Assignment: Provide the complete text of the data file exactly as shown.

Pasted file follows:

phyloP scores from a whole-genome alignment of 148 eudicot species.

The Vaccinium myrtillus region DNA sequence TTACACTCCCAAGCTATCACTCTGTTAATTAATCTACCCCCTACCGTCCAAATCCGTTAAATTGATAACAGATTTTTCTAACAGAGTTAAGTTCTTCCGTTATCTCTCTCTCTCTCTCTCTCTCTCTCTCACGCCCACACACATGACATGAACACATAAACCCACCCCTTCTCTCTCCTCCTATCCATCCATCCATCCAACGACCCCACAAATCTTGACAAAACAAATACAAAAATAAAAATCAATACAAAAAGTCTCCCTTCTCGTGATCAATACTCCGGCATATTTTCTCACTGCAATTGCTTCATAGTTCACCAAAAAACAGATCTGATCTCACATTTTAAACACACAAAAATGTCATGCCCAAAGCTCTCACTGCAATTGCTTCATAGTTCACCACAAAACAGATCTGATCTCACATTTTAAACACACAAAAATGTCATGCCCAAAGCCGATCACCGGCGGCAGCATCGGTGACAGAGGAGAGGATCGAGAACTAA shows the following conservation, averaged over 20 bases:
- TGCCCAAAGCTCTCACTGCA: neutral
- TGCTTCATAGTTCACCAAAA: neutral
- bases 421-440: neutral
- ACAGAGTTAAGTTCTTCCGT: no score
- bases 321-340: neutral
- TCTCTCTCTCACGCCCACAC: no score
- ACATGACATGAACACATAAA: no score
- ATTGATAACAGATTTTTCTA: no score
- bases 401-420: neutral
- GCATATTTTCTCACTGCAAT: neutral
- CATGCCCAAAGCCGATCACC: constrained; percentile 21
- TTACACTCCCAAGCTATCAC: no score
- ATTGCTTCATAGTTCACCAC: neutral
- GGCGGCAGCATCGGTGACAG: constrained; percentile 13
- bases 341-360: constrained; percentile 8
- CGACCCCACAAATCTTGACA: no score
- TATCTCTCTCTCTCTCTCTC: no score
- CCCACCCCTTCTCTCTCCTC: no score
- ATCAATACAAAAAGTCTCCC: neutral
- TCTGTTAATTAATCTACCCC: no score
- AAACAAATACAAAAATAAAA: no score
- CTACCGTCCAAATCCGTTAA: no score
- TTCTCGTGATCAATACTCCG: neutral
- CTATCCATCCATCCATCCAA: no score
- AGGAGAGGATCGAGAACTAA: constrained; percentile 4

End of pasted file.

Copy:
phyloP scores from a whole-genome alignment of 148 eudicot species.

The Vaccinium myrtillus region DNA sequence TTACACTCCCAAGCTATCACTCTGTTAATTAATCTACCCCCTACCGTCCAAATCCGTTAAATTGATAACAGATTTTTCTAACAGAGTTAAGTTCTTCCGTTATCTCTCTCTCTCTCTCTCTCTCTCTCTCACGCCCACACACATGACATGAACACATAAACCCACCCCTTCTCTCTCCTCCTATCCATCCATCCATCCAACGACCCCACAAATCTTGACAAAACAAATACAAAAATAAAAATCAATACAAAAAGTCTCCCTTCTCGTGATCAATACTCCGGCATATTTTCTCACTGCAATTGCTTCATAGTTCACCAAAAAACAGATCTGATCTCACATTTTAAACACACAAAAATGTCATGCCCAAAGCTCTCACTGCAATTGCTTCATAGTTCACCACAAAACAGATCTGATCTCACATTTTAAACACACAAAAATGTCATGCCCAAAGCCGATCACCGGCGGCAGCATCGGTGACAGAGGAGAGGATCGAGAACTAA shows the following conservation, averaged over 20 bases:
- TGCCCAAAGCTCTCACTGCA: neutral
- TGCTTCATAGTTCACCAAAA: neutral
- bases 421-440: neutral
- ACAGAGTTAAGTTCTTCCGT: no score
- bases 321-340: neutral
- TCTCTCTCTCACGCCCACAC: no score
- ACATGACATGAACACATAAA: no score
- ATTGATAACAGATTTTTCTA: no score
- bases 401-420: neutral
- GCATATTTTCTCACTGCAAT: neutral
- CATGCCCAAAGCCGATCACC: constrained; percentile 21
- TTACACTCCCAAGCTATCAC: no score
- ATTGCTTCATAGTTCACCAC: neutral
- GGCGGCAGCATCGGTGACAG: constrained; percentile 13
- bases 341-360: constrained; percentile 8
- CGACCCCACAAATCTTGACA: no score
- TATCTCTCTCTCTCTCTCTC: no score
- CCCACCCCTTCTCTCTCCTC: no score
- ATCAATACAAAAAGTCTCCC: neutral
- TCTGTTAATTAATCTACCCC: no score
- AAACAAATACAAAAATAAAA: no score
- CTACCGTCCAAATCCGTTAA: no score
- TTCTCGTGATCAATACTCCG: neutral
- CTATCCATCCATCCATCCAA: no score
- AGGAGAGGATCGAGAACTAA: constrained; percentile 4